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How to Start an IT Consulting Career

How to Start an IT Consulting Career
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A hardworking and driven IT professional with a background in writing, technical sales, and management seeks to parlay his drive and skills into creating his own IT consulting company. Problem is, he's got no degree nor any certs under his belt. I lay out a plan to rectify at least half that equation, and recommend a course of action to help him start making progress toward his goal. He's going to have to burn the midnight oil for a while, though, as he accumulates startup capital and gets some training and certification under his belt.

If I understand your educational and cert background correctly, you've got some school under your belt, and have prepped for but not yet taken the Project Management Professional certification, and you have some significant and substantial project management experience, some or much of it working as a consultant or contractor taking care of websites for third parties and organizations. I also perceive you to have an entrepreneurial bent, where you're content – as many are not – to work on your own recognizance, and take responsibility for generating and managing income and business yourself. To that final element I say, good for you! This will serve you well going forward, as you position yourself to attract the kinds of clients and customers who can help you realize your goal of starting up, running and owning "an IT consultancy of my own," as you put it in your email to me.

First, one important observation: you show a pattern of starting activities and then not finishing them. If you want to establish the kind of credibility that is consistent with meeting your professed goal, you must first complete those significant items of work that you start. To that end, I would urge you to refresh yourself on the PMP curriculum, and then take and pass the exam at your earliest opportunity. This will take some time and effort, to be sure, but it will also help you to present yourself to current and prospective customers in a more positive and flattering light. 

Next, you must sit down (and possibly also involve your family) to decide if you want to return to school to finish up a degree. Given an entrepreneurial bent and a willingness to tolerate (or perhaps even enjoy) self-employment, this is not strictly necessary for your success, but you would undoubtedly benefit if you were to acquire a degree in computer science, management information systems or business because of the things you can learn thereby that would equip you better to realize your aspirations to find and manage a successful constancy (which perforce involves managing growth, money and other people, as well as yourself). For the longer term, you sound like an ideal candidate for a Master of Business Administration (MBA), with an emphasis on personnel management, technology integration and governance, and business management, given your interests and objectives.

If you want to stick with the Microsoft Server 2012 (R2 strongly recommended) track, I'd urge you to earn the MCSA: Windows Server 2012, and then follow up immediately with the MSCE: Server Infrastructure and/or MCSE: Private Cloud. This will give you an opportunity to vet and improve upon your current skills and knowledge and, again, also give you the opportunity to position yourself to current and future clients more positively and professionally. It will also allow you to better understand the kinds of tools that Microsoft offers for businesses to use to improve their productivity and profitability (such as Lync Server, SharePoint and Business Intelligence) to help you suggest better uses of technology to clients, and then to implement and maintain such solutions on their behalf as part of your growing consultancy.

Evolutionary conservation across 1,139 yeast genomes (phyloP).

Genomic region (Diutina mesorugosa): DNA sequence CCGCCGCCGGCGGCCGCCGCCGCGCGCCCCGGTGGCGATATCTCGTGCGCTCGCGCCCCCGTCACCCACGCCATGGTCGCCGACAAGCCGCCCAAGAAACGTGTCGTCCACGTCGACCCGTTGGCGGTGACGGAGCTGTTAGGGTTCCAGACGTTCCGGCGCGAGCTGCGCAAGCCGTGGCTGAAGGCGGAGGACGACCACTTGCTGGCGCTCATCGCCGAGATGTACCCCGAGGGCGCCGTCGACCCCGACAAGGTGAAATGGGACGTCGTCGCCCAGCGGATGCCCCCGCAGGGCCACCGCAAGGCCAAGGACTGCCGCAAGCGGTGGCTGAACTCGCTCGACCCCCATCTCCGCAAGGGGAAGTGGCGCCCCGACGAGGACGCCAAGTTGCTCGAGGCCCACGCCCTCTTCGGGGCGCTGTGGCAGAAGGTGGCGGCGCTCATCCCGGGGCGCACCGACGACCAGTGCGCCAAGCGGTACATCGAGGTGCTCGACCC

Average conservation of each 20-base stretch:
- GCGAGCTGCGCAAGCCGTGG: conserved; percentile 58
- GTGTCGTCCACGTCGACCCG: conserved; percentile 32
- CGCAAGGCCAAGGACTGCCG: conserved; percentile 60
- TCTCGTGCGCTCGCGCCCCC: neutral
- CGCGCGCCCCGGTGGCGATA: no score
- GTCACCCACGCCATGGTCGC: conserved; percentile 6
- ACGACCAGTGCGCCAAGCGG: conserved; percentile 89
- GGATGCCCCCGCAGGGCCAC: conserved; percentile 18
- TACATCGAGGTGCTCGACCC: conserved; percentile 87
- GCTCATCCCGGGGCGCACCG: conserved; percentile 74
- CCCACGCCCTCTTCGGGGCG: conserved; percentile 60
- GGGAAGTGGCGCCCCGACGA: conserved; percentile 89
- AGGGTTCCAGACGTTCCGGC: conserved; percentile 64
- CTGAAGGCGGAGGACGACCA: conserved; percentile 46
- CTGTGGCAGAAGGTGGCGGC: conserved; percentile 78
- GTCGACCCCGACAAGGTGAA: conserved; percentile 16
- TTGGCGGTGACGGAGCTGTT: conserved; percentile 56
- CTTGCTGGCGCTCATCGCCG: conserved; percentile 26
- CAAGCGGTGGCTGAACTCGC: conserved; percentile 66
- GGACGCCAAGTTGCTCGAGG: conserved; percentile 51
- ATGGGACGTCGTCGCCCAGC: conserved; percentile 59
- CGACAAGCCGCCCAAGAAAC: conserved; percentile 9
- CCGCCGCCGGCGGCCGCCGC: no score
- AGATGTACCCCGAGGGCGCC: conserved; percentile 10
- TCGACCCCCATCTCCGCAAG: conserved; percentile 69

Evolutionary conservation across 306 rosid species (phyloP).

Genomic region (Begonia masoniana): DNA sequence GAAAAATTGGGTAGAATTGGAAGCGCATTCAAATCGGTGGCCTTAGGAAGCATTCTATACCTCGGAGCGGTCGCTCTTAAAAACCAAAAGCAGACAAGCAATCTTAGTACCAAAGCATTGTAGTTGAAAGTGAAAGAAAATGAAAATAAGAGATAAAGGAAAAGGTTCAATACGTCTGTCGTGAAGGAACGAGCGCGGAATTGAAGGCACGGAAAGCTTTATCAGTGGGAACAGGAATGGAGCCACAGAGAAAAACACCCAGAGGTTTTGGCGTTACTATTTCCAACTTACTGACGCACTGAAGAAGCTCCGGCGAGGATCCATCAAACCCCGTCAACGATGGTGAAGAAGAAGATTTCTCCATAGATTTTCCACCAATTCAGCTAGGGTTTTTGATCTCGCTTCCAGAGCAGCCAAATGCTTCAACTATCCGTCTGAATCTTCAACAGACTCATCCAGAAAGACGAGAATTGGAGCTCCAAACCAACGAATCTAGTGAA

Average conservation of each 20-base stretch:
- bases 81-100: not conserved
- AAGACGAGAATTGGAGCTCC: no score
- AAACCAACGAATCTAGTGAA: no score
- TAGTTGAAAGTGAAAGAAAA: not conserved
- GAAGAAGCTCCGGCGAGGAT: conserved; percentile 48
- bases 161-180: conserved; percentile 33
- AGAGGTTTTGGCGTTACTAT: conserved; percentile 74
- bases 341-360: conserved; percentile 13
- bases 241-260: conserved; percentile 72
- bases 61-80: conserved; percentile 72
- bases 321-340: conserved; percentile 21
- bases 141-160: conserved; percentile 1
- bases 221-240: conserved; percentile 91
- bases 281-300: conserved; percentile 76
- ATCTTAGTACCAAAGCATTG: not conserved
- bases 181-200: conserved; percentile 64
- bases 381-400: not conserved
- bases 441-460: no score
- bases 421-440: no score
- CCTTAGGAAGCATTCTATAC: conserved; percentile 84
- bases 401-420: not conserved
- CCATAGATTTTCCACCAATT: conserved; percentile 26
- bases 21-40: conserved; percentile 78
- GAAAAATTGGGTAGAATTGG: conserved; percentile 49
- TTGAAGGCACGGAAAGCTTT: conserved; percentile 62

My final advice is this: Stick to your current job for a while longer. In the meantime, I'd suggest you amass at least six months' worth of operating capital (12 months is better) upon which you can launch your consultancy, which will probably start as a one- or two-person operation. At the same time you're saving like mad to create a launch platform for your company, finish the PMP, and get going on the MCSA/MCSE sequence for Windows Server 2012.

Once you're ready to launch, you can ponder a return to school, part time, as you build your client base and start adding employees. When you get to the point where you are managing people as your primary day-to-day responsibility, and can turn sales over to a talented and qualified professional to keep business coming through the door, then you can think about pursuing a bachelor's and/or MBA. This should keep you busy for the next decade or so, at which point I hope you'll look back at some resounding successes.

Best of luck in your career and professional development planning and activity. It sounds like you've got some serious work to do, but it also sounds like you have right attitude and temperament to prevail. Please let me know if I can provide any additional information or answer any further questions to help you make your way down this path.

Ed Tittel

Ed is a 30-year-plus veteran of the computing industry, who has worked as a programmer, a technical manager, a classroom instructor, a network consultant and a technical evangelist for companies that include Burroughs, Schlumberger, Novell, IBM/Tivoli and NetQoS. He has written and blogged for numerous publications, including Tom's Hardware, and is the author of over 140 computing books with a special emphasis on information security, Web markup languages and development tools, and Windows operating systems.